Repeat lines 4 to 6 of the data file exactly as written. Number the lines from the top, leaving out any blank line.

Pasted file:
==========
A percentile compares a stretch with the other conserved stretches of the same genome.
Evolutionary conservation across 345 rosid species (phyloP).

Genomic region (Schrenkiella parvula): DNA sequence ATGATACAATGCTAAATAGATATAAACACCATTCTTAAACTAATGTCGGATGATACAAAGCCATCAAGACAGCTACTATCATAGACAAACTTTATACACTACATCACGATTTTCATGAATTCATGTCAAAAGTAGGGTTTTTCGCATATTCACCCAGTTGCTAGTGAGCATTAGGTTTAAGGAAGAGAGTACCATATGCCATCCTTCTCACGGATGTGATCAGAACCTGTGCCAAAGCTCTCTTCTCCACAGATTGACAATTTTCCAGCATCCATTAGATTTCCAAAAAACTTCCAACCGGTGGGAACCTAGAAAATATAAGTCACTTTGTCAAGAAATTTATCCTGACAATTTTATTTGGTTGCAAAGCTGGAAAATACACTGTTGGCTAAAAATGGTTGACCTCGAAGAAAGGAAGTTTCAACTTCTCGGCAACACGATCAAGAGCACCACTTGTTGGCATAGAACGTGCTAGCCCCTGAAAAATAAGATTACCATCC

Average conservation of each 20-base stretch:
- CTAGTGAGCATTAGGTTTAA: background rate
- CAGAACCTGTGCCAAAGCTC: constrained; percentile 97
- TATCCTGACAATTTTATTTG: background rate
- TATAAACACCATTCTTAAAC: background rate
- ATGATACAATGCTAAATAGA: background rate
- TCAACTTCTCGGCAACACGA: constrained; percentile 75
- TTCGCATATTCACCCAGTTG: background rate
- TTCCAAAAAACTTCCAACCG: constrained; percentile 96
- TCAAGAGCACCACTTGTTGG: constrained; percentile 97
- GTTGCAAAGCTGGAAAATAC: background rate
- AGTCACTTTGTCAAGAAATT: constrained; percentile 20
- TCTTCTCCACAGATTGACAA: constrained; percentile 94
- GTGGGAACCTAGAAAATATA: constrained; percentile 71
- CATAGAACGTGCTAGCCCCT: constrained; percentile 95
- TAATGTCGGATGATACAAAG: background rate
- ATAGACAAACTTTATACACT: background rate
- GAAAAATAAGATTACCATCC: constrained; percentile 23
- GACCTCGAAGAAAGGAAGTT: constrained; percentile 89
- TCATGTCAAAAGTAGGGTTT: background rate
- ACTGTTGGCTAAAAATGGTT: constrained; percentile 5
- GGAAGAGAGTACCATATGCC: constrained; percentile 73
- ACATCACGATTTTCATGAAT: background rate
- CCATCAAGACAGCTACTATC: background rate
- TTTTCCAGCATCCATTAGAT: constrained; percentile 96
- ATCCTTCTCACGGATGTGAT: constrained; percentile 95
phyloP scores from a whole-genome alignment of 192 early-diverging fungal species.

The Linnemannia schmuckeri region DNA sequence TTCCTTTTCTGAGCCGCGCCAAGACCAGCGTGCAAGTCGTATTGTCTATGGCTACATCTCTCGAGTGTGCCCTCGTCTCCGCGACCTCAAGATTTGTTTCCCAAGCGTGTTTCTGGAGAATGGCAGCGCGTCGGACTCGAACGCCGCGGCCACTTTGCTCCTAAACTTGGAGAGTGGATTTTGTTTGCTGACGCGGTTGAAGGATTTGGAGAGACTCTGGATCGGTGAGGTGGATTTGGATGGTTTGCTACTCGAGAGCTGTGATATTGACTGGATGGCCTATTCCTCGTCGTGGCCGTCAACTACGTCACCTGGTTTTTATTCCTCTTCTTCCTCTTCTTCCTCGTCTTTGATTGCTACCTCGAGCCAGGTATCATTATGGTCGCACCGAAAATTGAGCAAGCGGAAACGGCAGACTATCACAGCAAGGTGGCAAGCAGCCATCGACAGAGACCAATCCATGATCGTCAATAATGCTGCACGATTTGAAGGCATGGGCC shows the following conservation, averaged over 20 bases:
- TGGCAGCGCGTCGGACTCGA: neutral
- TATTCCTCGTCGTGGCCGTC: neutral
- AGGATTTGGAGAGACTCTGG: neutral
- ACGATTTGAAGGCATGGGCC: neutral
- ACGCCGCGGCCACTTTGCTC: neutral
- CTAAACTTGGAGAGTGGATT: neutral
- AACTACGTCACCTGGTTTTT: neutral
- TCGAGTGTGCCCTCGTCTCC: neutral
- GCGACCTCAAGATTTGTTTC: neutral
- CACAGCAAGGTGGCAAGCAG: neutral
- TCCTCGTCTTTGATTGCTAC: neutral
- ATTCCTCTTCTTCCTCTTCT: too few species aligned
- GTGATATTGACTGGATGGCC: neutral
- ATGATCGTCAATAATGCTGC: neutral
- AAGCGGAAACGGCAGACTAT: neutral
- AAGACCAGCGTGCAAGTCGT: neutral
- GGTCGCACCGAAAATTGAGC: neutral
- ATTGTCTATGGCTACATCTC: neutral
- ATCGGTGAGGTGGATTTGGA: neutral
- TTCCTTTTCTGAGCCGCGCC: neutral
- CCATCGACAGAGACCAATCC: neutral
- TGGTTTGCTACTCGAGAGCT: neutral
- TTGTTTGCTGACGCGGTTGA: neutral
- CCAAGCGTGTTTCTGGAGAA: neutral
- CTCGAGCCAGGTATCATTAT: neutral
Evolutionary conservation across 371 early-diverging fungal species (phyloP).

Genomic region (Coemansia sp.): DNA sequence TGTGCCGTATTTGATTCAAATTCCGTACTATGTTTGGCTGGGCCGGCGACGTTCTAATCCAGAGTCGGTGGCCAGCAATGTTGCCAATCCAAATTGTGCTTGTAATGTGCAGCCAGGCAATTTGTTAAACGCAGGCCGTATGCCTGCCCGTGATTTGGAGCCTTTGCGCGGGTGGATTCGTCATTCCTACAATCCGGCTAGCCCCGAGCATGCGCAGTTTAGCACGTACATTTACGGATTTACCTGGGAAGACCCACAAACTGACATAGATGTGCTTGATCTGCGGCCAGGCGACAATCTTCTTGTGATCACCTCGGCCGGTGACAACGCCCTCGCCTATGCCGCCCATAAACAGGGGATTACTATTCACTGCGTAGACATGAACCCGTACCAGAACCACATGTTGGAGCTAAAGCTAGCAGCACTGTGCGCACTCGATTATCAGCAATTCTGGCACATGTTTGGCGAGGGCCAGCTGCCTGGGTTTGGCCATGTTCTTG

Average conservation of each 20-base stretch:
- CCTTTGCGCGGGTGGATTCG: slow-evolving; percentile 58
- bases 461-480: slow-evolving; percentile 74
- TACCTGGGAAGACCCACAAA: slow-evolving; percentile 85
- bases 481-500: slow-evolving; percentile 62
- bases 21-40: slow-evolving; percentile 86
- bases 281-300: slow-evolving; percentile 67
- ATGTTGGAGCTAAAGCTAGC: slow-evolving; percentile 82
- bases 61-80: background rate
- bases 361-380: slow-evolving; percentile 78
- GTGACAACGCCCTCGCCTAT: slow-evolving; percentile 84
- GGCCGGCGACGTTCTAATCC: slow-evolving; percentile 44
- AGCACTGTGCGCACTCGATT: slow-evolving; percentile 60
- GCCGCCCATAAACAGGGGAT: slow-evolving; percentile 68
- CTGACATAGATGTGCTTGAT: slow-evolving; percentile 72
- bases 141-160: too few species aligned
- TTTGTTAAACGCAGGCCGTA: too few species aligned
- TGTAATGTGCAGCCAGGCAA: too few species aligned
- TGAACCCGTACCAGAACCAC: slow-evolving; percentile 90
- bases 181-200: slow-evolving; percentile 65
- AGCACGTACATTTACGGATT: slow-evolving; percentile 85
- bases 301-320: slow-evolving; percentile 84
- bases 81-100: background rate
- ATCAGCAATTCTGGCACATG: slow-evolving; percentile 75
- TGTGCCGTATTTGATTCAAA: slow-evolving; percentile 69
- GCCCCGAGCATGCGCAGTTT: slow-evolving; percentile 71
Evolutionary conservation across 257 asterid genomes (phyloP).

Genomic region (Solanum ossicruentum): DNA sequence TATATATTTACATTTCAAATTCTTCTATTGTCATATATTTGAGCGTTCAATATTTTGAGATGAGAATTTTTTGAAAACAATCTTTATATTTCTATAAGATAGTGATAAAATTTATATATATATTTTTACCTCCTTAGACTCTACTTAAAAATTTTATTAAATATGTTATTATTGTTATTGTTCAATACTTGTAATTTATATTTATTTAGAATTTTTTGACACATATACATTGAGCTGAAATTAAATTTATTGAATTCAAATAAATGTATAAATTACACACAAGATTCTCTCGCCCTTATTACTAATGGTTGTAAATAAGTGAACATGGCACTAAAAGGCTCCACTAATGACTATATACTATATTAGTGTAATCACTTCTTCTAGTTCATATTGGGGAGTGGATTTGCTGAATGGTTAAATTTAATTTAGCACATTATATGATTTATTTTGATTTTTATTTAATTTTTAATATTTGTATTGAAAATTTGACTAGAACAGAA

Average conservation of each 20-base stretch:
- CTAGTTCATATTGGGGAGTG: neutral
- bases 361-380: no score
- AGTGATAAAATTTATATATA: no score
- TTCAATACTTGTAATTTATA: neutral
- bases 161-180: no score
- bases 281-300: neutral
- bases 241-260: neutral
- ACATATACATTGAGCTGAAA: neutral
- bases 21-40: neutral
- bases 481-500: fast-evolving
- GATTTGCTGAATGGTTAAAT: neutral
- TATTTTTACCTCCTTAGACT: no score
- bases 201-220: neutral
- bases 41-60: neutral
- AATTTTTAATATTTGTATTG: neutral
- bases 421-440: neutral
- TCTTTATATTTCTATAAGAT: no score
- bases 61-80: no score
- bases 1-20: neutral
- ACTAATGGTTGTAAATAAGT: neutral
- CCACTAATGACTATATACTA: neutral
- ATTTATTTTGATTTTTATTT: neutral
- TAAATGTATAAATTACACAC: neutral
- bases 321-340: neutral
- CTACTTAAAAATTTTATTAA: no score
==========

Average conservation of each 20-base stretch:
- CTAGTGAGCATTAGGTTTAA: background rate
- CAGAACCTGTGCCAAAGCTC: constrained; percentile 97